How Realistic Is It to Go Retro in Turkey-Syria Relations?

December 9, 2022

Compelling factors and actors push Turkey and Syria into a rapprochement course, but the facts on the ground may impede it.
Turkish President Recep Tayyip Erdogan speaks during a 28th General Assembly of Turkish Confederation of Employer Associations at ATO Congresium in Ankara, Turkey on December 06, 2022. Photo by Anadolu Images

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fter normalizing relations with the UAE, Saudi Arabia, Israel, and Egypt, Turkish President Recep Tayyip Erdoğan has overtly stated that he can meet Syria’s Bashar Assad “when the time is right.” Erdoğan-led governments in the recent past supported popular uprisings during the Arab Spring, expecting that protests would culminate in the overthrow of authoritarian regimes. While some Arab dictators were indeed toppled, they were replaced by new ones. Others yet remained in power, such as Assad, thanks to the help of their allies and the reluctance of the West to pressure them to leave their posts.

Overall, after a decade, it could be argued that the Arab Spring has totally failed. Based on this fact, countries supporting the Arab people have revised their foreign policies against authoritarian Arab regimes since their stance neither helps a democratic transition nor their state interests. Turkey actually resisted mending relations with dictators longer than any other country, but eventually saw that it has been left alone and therefore started to normalize relations with the unwelcomed victors of the Arab Spring.

The last chain of Turkey’s normalization process with Arab states is overhauling relations with the Assad regime. It is beyond doubt that Erdoğan and his government have commenced returning to the previous normality reluctantly. It is not Erdoğan’s preference, but rather compelling conditions that have forced him to improve relations with the Syrian regime. Also, the rapprochement is a result of Russian pressure rather than Ankara’s and Damascus’s wills. As Russia is busy with Ukraine and international pressure, it wants good relations with its ally Syria and its reliable neutral partner Turkey.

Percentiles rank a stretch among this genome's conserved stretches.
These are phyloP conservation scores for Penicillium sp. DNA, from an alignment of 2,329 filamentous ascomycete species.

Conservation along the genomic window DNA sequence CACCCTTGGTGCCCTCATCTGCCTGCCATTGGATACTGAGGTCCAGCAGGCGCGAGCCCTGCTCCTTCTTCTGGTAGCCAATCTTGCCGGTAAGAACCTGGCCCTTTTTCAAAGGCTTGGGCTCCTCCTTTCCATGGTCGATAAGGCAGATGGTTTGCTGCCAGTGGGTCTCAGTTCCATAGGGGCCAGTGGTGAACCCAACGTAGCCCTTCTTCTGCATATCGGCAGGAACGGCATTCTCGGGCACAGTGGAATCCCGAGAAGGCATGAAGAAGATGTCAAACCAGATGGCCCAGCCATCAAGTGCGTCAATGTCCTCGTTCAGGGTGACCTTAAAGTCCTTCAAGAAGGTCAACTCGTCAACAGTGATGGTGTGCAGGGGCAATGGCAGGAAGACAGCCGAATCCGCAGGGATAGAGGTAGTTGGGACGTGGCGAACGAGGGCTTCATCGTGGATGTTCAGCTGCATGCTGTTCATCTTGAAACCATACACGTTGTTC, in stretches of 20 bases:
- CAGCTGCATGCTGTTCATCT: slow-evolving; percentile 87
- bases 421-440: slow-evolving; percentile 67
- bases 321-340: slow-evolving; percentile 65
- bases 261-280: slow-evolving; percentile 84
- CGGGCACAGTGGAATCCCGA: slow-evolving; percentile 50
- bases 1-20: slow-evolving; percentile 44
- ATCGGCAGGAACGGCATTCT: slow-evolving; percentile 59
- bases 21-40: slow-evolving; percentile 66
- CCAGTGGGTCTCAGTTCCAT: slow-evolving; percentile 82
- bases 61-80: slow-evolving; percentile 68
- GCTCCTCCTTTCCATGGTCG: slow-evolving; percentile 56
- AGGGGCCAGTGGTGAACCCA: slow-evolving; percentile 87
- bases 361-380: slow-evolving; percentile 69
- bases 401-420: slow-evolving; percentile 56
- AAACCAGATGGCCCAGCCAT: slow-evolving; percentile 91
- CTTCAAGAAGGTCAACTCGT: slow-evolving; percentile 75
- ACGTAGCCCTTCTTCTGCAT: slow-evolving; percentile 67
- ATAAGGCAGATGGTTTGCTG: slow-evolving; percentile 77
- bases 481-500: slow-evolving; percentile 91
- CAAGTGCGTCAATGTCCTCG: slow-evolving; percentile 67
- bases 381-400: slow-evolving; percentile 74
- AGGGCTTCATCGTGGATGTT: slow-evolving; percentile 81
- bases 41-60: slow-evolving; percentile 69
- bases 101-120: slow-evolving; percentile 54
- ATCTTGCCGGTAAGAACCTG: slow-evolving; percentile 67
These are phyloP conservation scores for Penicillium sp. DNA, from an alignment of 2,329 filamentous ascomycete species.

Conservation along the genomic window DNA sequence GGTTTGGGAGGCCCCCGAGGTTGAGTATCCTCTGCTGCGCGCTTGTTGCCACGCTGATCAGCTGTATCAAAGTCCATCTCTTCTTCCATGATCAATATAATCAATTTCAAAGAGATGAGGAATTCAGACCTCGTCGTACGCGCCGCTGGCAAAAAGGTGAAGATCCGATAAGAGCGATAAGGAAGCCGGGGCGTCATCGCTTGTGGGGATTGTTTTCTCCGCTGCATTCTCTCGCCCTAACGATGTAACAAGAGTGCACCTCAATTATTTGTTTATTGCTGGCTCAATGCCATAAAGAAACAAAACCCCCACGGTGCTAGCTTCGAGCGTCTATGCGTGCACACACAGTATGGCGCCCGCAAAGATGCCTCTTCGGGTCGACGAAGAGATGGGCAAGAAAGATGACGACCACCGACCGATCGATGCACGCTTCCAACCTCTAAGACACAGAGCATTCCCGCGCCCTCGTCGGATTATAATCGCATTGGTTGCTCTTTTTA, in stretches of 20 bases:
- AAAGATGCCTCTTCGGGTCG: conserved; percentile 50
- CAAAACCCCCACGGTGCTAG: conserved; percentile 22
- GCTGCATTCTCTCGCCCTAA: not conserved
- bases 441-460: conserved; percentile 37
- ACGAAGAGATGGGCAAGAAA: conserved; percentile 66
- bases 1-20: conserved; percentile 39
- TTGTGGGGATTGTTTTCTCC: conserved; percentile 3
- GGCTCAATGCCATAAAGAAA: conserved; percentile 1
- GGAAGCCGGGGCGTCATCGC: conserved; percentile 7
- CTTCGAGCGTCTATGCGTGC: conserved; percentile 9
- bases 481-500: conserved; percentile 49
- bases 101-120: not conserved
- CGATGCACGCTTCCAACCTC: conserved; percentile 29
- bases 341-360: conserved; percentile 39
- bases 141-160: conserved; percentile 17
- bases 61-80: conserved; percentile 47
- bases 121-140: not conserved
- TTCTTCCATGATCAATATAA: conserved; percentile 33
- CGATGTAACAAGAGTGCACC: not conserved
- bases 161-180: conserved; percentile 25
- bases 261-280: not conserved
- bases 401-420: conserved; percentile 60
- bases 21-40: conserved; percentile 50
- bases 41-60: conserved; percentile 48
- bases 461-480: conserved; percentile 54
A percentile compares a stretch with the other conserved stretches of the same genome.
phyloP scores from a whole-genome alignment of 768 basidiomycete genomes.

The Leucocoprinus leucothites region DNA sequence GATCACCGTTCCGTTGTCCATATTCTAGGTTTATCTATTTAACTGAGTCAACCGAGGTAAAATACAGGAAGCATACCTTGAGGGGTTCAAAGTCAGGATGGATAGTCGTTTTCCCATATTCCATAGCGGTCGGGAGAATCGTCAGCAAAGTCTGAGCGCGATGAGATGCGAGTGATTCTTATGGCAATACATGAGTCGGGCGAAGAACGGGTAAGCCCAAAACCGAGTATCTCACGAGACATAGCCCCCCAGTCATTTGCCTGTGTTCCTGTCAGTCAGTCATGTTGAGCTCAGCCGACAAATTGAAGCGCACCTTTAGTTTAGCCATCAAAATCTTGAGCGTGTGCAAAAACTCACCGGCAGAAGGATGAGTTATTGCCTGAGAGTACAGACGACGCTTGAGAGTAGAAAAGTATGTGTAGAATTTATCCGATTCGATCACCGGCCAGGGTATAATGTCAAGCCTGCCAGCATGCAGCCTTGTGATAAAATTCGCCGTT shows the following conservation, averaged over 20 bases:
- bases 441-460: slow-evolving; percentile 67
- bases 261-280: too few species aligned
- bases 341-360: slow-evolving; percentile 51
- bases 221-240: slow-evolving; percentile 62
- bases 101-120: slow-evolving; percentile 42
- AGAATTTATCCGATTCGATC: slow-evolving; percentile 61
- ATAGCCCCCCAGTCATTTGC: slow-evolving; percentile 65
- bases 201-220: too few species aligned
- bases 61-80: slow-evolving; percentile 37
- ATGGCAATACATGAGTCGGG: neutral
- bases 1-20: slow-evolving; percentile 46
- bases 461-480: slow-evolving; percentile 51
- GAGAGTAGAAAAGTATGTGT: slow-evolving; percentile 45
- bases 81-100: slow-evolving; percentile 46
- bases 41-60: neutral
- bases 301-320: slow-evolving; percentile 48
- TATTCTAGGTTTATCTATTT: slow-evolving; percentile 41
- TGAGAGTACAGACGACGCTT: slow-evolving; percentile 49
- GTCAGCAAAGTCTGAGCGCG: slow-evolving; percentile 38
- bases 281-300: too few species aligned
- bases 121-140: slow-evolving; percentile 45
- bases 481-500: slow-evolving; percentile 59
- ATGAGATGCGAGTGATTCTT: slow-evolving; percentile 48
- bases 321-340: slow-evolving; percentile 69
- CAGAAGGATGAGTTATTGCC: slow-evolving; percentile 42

As Syrian analysists highlight, the reconciliation path is irreversible and would remain confined to reciprocal diplomacy and temporary security arrangements. A full reconciliation is difficult to achieve as long as Turkey’s concerns are not adequately addressed by Damascus, which is neither willing or capable of providing Ankara with the acceptable guarantees or actions. On the other hand, from the Turkish point of view, Assad is not a reliable neighbor, and Syria will continue to be a source of terrorism and migrant influx as long as he is in power. Despite this fact, the Turkish government uses a narrative of reconciliation due to internal and international pressure.

From another perspective, facts on the ground show that a permanent peace between the two is almost impossible unless Assad cedes power. The foremost fact is that the hostility is reciprocal and Assad family’s enmity towards Turkey goes back to the days of Bashar Assad’s father, Hafez Assad. Ankara suffered a lot from Hafez Assad’s protection of the PKK cadres in Syria. The two countries were about to go to war as Abdullah Öcalan was living in Syria until 1998. There was only a 10-year entente beginning with Erdoğan’s coming to power in 2002 until 2011 when the Arab Spring reached Syria.